'I want to give my autistic son a voice'
It all started when Mugdha Kalra realised she didn't want to live in what she called an "autism village", an existence where she only interacted with children with special needs, their parents, therapists, and doctors.
That had been her life ever since her son, Madhav, was diagnosed with autism, a condition which affects how people communicate and interact with the world.
Madhav was three years old when his grandmother first noticed that he averted his gaze while talking. Slowly, he stopped talking much, choosing non-verbal cues instead.
His speech is need-based, his mother explained. "He'd say 'no' when he doesn't want to eat something, but many times he would choose to not speak at all," she said.
"Like he'd take my hand to his stomach when he is in pain and make a sound like 'aaooaa'. As a parent I had to develop an understanding of that."
Madhav would have several meltdowns in those early years. "He would cry uncontrollably," Ms Kalra said.
So, she started keeping a diary of the triggers, like too much noise or colour which would "lead to high levels of excitement". She also reached out to a community of parents with autistic children, which helped her find her feet. But she came to realise that she wanted much more for her son.
"The single most important thing in every parent's mind - what after we die?" she said. "I want this world to be as much mine and his as everybody else's. That's when I started taking him out, meeting people. That's the only way he can live his life."
But people had questions, especially children. Madhav is noticeably different and that, Ms Kalra said, could make others uncomfortable - "like when he is stimming (slang for self-stimulating behaviour which can include movements like rocking or head banging) - or repeats an action like rubbing his fingers against each other to calm himself down".
Madhav is 11 but his brain still works like that of a six-year-old, making him childlike. He doesn't speak much and likes to keep to himself.
He used to go to a school for children with special needs, but as learning shifted online due to the Covid pandemic, he struggled. So, his parents decided to opt for home-schooling.
There's still a lot of stigma around autism in Indian society, making it difficult for people with the condition to integrate with others. And a lack of awareness has perpetuated the neglect.
Madhav's cousins would ask Ms Kalra, why won't he play with them? Or why would he cover his ears with his hands? They called Madhav rude because he never made eye contact or listened to them, Ms Kalra said.
The questions were endless. So Ms Kalra decided to take a different approach to answering them: a comic book.
The comic, called Not That Different, imagines Madhav's journey going to a regular school instead of one for children with special needs.
"I was very clear that the neurodiverse character in the comic book had to be Madhav," Ms Kalra said. "Why hide him? Instead let's give his experience a voice. And without baring yourself, you won't find empathy. People would just not engage."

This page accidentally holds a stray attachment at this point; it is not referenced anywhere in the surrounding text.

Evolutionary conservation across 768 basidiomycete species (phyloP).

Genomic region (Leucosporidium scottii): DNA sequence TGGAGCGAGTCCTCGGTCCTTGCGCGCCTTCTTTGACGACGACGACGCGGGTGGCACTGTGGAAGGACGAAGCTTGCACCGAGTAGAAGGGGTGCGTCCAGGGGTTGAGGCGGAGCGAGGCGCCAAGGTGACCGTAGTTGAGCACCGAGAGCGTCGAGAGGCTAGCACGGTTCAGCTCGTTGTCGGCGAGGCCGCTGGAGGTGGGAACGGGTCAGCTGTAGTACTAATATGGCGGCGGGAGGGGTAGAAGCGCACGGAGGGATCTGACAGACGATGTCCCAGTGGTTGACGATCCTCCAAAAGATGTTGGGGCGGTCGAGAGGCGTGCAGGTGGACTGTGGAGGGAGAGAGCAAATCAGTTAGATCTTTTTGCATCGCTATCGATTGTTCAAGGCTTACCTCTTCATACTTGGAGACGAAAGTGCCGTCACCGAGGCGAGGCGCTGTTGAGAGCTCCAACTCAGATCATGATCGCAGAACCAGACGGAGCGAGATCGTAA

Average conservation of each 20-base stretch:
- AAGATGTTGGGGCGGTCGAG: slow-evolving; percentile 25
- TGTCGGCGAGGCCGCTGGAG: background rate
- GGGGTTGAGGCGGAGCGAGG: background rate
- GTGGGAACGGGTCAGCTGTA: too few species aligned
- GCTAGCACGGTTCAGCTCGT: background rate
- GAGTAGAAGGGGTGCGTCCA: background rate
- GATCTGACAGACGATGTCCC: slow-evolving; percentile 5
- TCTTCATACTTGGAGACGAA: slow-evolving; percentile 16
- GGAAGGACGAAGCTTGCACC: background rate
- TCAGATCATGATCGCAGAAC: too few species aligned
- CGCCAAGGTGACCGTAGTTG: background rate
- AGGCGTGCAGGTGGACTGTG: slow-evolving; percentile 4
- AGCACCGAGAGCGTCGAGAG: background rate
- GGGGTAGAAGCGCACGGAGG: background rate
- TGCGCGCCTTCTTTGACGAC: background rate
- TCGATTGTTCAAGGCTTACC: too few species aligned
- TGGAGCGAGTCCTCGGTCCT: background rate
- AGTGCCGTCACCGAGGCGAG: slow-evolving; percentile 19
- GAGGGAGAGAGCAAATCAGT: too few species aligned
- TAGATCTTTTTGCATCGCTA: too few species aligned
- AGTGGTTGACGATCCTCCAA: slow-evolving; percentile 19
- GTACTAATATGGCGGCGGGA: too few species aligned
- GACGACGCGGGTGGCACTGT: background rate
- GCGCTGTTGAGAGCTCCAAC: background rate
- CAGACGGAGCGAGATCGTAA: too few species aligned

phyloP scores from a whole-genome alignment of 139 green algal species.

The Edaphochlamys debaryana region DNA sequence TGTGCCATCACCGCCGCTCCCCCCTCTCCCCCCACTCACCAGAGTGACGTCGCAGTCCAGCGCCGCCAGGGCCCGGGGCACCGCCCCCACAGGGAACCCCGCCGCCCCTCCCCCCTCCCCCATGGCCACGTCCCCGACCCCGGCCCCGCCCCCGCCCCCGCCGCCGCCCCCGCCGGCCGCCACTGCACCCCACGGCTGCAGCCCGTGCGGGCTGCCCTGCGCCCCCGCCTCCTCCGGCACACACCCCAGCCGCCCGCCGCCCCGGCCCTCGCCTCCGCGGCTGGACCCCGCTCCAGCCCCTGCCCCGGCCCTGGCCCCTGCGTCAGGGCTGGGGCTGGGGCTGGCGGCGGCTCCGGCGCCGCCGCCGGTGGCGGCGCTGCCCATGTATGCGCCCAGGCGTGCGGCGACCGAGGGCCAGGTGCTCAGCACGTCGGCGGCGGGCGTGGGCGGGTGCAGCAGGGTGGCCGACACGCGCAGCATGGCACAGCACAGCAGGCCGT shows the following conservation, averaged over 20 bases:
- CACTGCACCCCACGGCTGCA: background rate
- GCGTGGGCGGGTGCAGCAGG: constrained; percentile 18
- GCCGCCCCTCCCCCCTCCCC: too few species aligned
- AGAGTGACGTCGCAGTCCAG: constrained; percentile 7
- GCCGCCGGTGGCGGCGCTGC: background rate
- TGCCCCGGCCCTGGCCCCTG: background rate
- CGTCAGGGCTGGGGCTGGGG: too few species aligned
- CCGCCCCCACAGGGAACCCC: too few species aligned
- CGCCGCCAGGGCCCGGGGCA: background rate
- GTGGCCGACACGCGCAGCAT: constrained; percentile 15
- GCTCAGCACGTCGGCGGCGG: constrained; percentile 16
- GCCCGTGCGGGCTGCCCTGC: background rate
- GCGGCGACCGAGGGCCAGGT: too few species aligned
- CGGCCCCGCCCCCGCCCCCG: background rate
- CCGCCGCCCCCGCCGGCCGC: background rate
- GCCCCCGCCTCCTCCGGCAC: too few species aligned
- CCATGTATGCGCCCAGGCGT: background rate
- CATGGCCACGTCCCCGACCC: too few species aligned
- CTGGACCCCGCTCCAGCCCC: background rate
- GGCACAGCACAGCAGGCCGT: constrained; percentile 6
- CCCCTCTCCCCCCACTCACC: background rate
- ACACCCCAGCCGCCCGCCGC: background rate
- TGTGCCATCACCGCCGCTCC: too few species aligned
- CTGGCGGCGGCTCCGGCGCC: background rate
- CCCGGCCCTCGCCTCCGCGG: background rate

Neurodivergence - also known as neurodiversity - refers to the community of people who have dyslexia, dyspraxia, ADHD, are on the autism spectrum, or have other neurological differences.
Madhav's mind is too young to understand the comic, which is abstract, based on humour and a level of comprehension that he does not have, his mother said. His two teachers help him learn three-letter words, basic addition-subtraction and focus on life skills, like concepts of "what sinks, what dissolves" or identifying currency notes.
For the comic book, Ms Kalra collaborated with three women: Nidhi Mishra, founder of a global creative publishing platform called Bookosmia; Aayushi Yadav, a children's illustrator; and Archana Mohan, an award-winning children's author.
Aayushi Yadav said she had never spent time with a child like Madhav before this project.
Her illustrations are typically rooted in distinct forms of exaggeration. So, a laughing face would show all teeth out and even the back of the throat.
But drawing Madhav was a reverse experience, Ms Yadav said. It made her question the concept of what is widely understood as "a likeable character". She said she worried about making the child look "blank or rude".
Ms Kalra would send pictures of Madhav to the team, show them his room over Zoom calls, and share anecdotes that would form the basis of the comic book.
For instance, one of the comic strips explained how Madhav tends to shut his ears because he does not like loud sounds. This was something Ms Kalra learnt on her son's sixth birthday.
So, birthdays now mean getting his ceiling filled with helium balloons, having his favourite food - noodles - and perhaps a trip to the zoo with one or two friends.
But telling Madhav's story has not been easy.
Ms Kalra said her pitch was rejected multiple times. Several publishing houses did not want to take it up - they found the issue "too boring or not one most people would identify with". However, Ms Mishra was willing to take the chance.
Ms Kalra said that sharing her experiences of raising an autistic child has made her more perceptive. Besides the comic, she uses the internet - a blog, a YouTube channel, and her Instagram - to create discussions.
It has also helped her fight back against negativity, she said.
In 2019, Madhav had a seizure for the first time. His parents rushed him to hospital where he was stabilised after medication.
Madhav has been fine since, though the possibility of another attack lingers, Ms Kalra said.
It has taken time, but she has trained herself to live with the expectation of happiness and not fear, she said.
"That's why I am doing what I can to leave him in a world that is loving and understanding. Even if not loving, at least understand him, and let him be."